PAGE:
Birding at Chilo Lock #34 Park521 County Park Road, Chilo, Ohio
Visiting this Site
Chilo Lock #34 Park/Crooked Run Nature Preserve
521 County Park Road, Chilo, OH 45112
DeLorme Page Number and Coordinates
(7th Edition and earlier) Page 82, B-2
Nearest Town or City
In Chilo, Ohio.
Directions from Nearest Town or City
From New Richmond, drive 15.5 miles southeast on State Route 52; park entrance on the right on east side of Chilo.
About Chilo Lock #34 Park and Crooked Run Nature Preserve
Chilo Lock #34 Park consists of 39 acres on the site of the former US Corps of Engineers wicket dam. A 1.5 acre wetland, open fields, and access to the Ohio River all combine to provide excellent birding opportunities.
The Preserve has a bird list of 201 species, and good birding can be found in any month of the year.
The park and preserve close at dusk.
Parking is plentiful and free. Do not block access to boat ramp.
Restrooms are available at the park and are open all year.
Harmful Insects, Poisonous Plants, or Animals
The fields around the wetlands have lots of ticks in season; poison ivy is plentiful.
Restaurants in the Area
In the summer, the “52 Dairy Bar” in Chilo, an ice cream shop with some sandwiches, may be open. “The Feed Mill” in Felicity, five miles north on SR 222, is popular with the locals. Higginsport, Brown County, 10 miles east on SR 2, has a family restaurant called “The Olde Dinner Bell”. The nearest fast food restaurants are in New Richmond 15 miles west on Rt 52 (McDonald’s, Subway, Gold Star Chili) Other eateries include Frisch’s Big Boy and local favorites Buffalo Joe’s Burgers and Wings, Front Street Café, and The Landing – all on Front St, and Teresa’s Doe-boy Pizzeria on Walnut.
Other Useful Information
Interpretative signage along the river walk behind the Chilo Lock #34 Visitor Center and Museum tells the story of the thriving community which once existed here during the years the wicket dam was operational. The Museum itself consists of three stories of artifacts and interactive displays which tell the history of the Ohio River. There are two picnic shelters and a playground on park property; two yurts are used for camping, by arrangement.
Cell phone service is limited in this area.
Other Birding Spots in the Area
Two miles downriver (west) is the Meldahl Dam, where gulls and waterfowl can be found. Eastern Bluebirds are in residence year round, and a Peregrine Falcon is often present on the lock walls. Twelve miles east of Crooked Run on Rt 52 (two miles east of Higginsport) there is an active Bald Eagle nest on the property of the Brown County Rural Water Association. You can park at a pull-off by the fence just past the facility and observe the nest in a large sycamore tree.
Birds of Interest by Season
Common Loons, Pied-billed and Horned Grebes are commonly seen on the Ohio River as well as on the estuary. Red-necked and Eared Grebes have both been reported. Thirty species of waterfowl have been found, from the common birds like Mallards and Wood Ducks to the more unusual Long-tailed Ducks and all three scoter species. The 200th species reported at the Preserve were three female Harlequin Ducks on 11/11/11, seen once and never again. Gulls and terns are possible along the river, as are raptors like Bald Eagle and Peregrine Falcon. The woods are good for owls – Great Horned, Barred, Barn, and Eastern Screech-owl have been seen and heard – and all seven of Ohio’s woodpeckers (although I have never seen Red-headed here), as well as Winter Wren, Brown Creeper and Red-breasted Nuthatch in irruptive years.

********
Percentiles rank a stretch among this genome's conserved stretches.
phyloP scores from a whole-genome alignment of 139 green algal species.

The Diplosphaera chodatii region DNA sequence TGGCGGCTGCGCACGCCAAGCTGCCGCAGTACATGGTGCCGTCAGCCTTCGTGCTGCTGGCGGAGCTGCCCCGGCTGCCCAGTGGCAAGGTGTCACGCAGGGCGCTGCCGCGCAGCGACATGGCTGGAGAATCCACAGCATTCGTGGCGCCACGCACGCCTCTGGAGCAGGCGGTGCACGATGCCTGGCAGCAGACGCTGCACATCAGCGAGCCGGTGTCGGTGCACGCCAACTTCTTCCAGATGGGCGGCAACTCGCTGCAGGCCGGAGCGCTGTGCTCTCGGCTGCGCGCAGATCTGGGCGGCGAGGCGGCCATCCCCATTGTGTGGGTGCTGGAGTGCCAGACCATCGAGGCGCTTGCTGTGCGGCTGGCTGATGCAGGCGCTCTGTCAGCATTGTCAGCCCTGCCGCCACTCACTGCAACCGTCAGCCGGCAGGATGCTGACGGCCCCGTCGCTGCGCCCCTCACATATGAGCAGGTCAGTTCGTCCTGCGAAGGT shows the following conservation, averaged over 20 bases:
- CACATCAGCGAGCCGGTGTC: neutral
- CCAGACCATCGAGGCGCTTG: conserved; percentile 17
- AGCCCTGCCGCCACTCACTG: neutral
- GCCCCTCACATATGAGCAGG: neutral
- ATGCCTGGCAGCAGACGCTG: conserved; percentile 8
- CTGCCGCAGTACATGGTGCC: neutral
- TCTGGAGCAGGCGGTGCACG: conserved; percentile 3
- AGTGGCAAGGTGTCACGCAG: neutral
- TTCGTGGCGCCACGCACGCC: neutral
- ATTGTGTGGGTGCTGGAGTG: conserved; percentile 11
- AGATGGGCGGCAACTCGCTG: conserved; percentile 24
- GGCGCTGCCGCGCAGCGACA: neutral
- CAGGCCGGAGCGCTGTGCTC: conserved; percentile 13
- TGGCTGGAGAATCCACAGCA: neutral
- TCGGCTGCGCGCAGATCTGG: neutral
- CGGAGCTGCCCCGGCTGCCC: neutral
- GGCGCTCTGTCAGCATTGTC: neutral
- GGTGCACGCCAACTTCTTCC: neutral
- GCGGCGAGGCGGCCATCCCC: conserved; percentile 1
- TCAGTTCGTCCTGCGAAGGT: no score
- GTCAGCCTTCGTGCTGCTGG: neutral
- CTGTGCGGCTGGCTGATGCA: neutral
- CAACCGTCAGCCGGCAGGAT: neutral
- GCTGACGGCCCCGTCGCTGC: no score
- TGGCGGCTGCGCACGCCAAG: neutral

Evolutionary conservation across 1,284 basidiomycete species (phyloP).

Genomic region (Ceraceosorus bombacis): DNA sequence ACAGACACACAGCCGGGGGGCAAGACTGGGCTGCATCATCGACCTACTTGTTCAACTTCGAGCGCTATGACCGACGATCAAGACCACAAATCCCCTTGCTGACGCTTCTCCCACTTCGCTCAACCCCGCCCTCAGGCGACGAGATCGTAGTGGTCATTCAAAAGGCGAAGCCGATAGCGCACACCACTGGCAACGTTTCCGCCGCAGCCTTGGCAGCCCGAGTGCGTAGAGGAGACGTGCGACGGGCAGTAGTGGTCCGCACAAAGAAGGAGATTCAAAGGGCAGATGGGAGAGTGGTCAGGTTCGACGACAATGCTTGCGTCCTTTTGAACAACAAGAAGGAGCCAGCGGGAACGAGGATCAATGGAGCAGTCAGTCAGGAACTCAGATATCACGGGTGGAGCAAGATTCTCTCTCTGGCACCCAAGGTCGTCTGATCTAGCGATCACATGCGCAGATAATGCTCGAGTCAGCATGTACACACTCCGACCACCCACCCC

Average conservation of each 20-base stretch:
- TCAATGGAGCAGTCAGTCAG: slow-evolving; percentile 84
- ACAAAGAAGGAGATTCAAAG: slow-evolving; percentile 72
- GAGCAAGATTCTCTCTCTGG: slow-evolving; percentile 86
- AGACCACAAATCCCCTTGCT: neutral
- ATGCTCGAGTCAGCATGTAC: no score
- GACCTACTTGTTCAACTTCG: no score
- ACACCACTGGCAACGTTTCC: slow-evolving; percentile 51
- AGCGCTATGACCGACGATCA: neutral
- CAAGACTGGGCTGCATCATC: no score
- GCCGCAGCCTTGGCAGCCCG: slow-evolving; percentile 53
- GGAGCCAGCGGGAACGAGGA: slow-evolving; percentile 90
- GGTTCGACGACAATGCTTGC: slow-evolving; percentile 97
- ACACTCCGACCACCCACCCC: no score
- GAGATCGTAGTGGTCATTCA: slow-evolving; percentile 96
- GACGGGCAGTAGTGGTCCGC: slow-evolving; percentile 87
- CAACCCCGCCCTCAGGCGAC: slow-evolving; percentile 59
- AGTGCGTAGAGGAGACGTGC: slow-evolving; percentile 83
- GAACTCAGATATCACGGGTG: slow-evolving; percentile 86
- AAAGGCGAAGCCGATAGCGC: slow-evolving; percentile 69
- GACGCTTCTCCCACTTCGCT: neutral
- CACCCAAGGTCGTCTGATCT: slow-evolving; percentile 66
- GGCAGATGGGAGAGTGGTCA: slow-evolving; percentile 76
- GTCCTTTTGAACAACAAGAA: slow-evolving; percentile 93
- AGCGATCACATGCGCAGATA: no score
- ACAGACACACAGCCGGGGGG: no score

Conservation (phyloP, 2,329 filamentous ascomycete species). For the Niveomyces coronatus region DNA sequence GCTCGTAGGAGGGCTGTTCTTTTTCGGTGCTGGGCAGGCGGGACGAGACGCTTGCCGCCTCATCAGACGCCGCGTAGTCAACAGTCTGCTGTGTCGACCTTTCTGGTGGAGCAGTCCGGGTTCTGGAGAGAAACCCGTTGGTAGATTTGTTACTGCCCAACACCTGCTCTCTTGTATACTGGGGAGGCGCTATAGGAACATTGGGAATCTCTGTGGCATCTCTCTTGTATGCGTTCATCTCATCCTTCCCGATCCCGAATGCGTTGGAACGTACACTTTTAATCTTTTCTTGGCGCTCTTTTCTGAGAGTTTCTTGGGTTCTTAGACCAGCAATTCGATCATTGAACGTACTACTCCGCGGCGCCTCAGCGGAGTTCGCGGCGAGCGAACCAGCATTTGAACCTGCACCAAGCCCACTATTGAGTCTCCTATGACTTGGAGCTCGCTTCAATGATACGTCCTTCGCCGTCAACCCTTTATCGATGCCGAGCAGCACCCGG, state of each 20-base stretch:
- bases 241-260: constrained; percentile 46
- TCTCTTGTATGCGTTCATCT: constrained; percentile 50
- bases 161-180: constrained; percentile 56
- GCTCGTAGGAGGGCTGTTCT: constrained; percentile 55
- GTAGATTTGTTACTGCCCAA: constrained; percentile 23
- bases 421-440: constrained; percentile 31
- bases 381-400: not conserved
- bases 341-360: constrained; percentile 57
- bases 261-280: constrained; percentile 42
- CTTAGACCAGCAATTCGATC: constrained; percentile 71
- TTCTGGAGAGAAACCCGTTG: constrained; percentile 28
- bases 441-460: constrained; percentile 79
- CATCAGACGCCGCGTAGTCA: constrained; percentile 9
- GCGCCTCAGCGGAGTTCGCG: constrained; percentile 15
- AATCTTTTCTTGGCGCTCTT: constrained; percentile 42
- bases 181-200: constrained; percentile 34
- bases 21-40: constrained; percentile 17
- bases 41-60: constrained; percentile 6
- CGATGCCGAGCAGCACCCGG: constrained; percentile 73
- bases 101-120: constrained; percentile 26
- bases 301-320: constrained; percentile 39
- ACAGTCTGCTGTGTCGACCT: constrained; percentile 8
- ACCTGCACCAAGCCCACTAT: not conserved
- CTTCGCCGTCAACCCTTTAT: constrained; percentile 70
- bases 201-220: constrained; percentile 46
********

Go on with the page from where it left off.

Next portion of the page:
Spring is when the woodlands come into their own, attracting many neotropical migrants. Thirty-one species of warblers have been seen at Crooked Run, including the elusive Connecticut Warbler, and many stay to breed here. Blue-headed Vireo is seen in migration. Five species of flycatchers are residents – Eastern Phoebe, Eastern Wood-pewee, Eastern Kingbird, Willow and Great Crested Flycatcher. Acadian and Alder Flycatcher have been sighted.
Summer breeding birds abound. Prothonotary Warblers proclaim their territory up and down the estuary while Blue-winged Warblers and Common Yellowthroats vie for the best spots in the meadow. Four species of vireos (Yellow-throated, White-eyed, Red-eyed and Warbling), both orioles, both tanagers, and Yellow-billed Cuckoos are only a few of the colorful denizens of the preserve.
In the fall, the fields of Chilo Lock #34 fill up with sparrows. On a good day, I have found 7 species on just one trail – White-throated, White-crowned, Field, Swamp, Song, Savannah, and American Tree. Eastern Towhee, Dark-eyed Junco, Chipping and Fox Sparrow complete the possibilities. Both kinglet species and Yellow-rumped Warblers return in late fall, along with Hermit Thrushes. Osprey can be seen along the river.